Lincoln / Net
The Kansas-Nebraska Act and the Rise of the Republican Party, 1854-1856
By R.D. Monroe
Abraham Lincoln emerged from his self-imposed political retirement in 1854 soon after the Kansas-Nebraska Act became law. In that act Illinois' Democratic Senator Stephen A. Douglas had attempted to organize the vast Nebraska territory for settlement and the passage of a transcontinental railroad. The region in question had been considered a vast desert and had consequently been consigned to the Indians. With settlement west of the Mississippi River, it became clear that the territory was not a desert, but was suitable for farming. Pressure, especially the desire for a transcontinental railroad connecting California and Oregon to the Union, grew to permit settlement whatever the cost to the Indians.
The railroad became a sectional issue, with South and North competing for its terminus. Douglas sought to make Chicago the railroad's eastern hub, and needed to organize the lands west of it in order to pave the way for such a northern route. To placate southern congressmen, he made two damaging concessions. Slavery had long been prohibited in Nebraska because it lay above the line of thirty-six degrees and thirty minutes latitude set by the Missouri Compromise. Douglas agreed to an explicit repeal of that prohibition, opening the territory to slavery. He also agreed to split the region into two territories, Kansas and Nebraska. Douglas framed the bill with the idea that the people of Nebraska and Kansas should decide for themselves whether they wished to permit slavery, a doctrine he called "popular sovereignty." He hoped that local control could remove slavery from the national political stage, where it had become a disruptive issue. In this form, the Kansas-Nebraska Act passed Congress and was signed into law by President Franklin Pierce.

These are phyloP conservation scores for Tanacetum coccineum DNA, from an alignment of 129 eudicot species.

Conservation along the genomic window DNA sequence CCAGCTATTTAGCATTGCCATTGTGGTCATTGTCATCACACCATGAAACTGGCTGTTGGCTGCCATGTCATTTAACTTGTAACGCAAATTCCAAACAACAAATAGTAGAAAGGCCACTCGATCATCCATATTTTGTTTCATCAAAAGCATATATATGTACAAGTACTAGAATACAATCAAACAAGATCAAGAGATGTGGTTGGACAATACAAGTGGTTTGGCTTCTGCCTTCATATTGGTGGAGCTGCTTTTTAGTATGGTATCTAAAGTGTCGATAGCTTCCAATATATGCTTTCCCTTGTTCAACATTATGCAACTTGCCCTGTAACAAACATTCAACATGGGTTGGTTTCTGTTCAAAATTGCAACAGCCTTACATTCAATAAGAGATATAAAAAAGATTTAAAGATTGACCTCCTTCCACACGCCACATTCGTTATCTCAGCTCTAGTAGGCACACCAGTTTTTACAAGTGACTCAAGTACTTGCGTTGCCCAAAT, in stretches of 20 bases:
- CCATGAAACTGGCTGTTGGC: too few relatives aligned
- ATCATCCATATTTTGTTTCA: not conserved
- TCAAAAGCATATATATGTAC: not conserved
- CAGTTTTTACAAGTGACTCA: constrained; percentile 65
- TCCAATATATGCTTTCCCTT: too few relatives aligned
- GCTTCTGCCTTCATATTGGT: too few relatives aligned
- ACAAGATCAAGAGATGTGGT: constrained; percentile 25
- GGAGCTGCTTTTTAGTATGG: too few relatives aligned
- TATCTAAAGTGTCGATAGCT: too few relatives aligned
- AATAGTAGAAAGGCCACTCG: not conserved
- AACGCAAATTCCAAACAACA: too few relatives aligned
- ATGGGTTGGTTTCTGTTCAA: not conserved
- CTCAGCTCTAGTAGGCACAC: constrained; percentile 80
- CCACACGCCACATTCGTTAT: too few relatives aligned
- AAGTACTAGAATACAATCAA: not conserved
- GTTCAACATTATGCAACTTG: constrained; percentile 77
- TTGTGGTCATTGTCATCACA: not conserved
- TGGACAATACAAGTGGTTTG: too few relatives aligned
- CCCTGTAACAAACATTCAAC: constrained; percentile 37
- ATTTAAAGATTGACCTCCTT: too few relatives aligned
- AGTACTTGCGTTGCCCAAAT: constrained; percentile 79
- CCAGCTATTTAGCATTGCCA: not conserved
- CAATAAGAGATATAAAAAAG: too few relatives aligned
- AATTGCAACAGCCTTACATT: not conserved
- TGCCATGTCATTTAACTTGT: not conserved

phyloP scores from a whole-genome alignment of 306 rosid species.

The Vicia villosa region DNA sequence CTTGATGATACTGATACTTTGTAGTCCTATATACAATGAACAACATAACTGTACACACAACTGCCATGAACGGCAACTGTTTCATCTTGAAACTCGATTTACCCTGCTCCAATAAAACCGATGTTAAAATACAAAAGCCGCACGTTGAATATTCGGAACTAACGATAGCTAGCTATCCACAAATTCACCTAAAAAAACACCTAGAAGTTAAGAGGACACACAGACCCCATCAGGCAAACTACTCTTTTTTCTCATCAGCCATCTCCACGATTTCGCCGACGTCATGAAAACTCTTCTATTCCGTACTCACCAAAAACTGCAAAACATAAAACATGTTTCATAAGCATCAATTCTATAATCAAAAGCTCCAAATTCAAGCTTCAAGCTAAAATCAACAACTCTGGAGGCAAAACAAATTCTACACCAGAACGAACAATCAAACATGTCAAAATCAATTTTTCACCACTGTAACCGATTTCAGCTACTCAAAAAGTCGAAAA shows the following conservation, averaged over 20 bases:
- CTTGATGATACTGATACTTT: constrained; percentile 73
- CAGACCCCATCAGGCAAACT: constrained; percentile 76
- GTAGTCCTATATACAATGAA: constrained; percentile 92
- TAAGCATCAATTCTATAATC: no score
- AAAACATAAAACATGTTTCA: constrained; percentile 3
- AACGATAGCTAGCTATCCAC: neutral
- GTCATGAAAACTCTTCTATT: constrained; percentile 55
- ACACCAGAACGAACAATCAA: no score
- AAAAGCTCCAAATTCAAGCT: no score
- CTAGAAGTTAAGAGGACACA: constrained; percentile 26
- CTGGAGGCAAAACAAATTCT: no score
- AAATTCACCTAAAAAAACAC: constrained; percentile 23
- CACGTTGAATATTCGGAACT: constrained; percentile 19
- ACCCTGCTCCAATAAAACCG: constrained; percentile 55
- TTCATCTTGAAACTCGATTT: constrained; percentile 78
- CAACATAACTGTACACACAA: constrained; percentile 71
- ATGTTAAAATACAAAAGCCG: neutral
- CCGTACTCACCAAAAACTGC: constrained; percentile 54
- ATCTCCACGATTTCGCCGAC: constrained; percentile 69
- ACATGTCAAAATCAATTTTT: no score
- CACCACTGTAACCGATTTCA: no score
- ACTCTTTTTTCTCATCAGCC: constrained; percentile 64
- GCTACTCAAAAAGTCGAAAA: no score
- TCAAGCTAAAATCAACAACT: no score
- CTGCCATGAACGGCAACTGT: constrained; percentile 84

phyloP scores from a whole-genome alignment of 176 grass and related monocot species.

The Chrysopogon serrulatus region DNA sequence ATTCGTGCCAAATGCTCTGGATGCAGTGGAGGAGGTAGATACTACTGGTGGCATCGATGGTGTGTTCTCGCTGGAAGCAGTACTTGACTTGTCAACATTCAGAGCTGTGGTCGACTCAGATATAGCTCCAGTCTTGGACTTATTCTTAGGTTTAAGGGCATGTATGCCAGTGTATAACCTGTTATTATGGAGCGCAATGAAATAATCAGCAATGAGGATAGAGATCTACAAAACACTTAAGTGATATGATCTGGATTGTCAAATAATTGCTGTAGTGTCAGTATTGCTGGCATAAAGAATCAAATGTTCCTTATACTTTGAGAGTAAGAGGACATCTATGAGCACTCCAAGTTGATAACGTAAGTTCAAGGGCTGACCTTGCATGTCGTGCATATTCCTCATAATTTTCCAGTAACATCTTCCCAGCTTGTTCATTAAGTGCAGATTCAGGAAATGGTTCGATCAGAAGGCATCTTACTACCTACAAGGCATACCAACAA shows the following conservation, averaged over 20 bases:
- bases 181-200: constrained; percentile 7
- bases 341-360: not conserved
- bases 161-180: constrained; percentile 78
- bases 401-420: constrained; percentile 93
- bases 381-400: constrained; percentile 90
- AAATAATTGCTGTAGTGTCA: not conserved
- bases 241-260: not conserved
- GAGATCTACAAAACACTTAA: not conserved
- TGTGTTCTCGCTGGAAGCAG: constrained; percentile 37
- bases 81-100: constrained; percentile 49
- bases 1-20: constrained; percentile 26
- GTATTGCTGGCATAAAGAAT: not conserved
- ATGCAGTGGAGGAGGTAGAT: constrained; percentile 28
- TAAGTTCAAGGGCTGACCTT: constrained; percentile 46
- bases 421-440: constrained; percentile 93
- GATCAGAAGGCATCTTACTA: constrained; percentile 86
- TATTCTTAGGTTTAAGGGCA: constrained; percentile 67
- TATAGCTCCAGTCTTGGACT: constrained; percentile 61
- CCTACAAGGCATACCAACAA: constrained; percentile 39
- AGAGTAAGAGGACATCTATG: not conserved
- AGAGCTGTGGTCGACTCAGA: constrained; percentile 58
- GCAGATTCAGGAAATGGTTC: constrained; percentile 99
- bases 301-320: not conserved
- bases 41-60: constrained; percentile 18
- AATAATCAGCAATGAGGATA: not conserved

Douglas' hopes for national political peace were dashed, as the repeal of the Missouri Compromise excited widespread indignation and opposition in the North. Douglas was burned in effigy across the North and shouted down when he attempted to speak before a crowd in Chicago. The act also roused Abraham Lincoln by paving the way for the extension of slavery, a prospect he had long opposed.
Lincoln laid out his objections to the Act and resurrected his political career in a brilliant speech at Peoria on October 16, 1854. In it he vigorously attacked the repeal of the Missouri Compromise line, noting that restricting slavery above that geographical boundary had been a southern concession to match northerners' accession to allowing Missouri to enter the Union as a slave state. Now that concession had been inexplicably withdrawn, and with it, the sixty year old policy of restricting the expansion of slavery. Lincoln invoked the founding fathers, specifically Thomas Jefferson, as he contended that the Sage of Monticello had originated the restriction of slavery with his Northwest Ordinance's prohibition of slavery in the Northwest Territories.
Lincoln criticized popular sovereignty, questioning how it was that this doctrine could supersede the famed Northwest Ordinance and the sacred Missouri Compromise. Congress had purchased the territory, yet under Douglas' reasoning, it had no control over the disposition of slavery there. The entire nation was interested in the slavery issue, and properly so. Lincoln dismissed arguments that climate and geography rendered slavery impossible in Kansas and Nebraska. Only an explicit statutory prohibition was a true guarantee.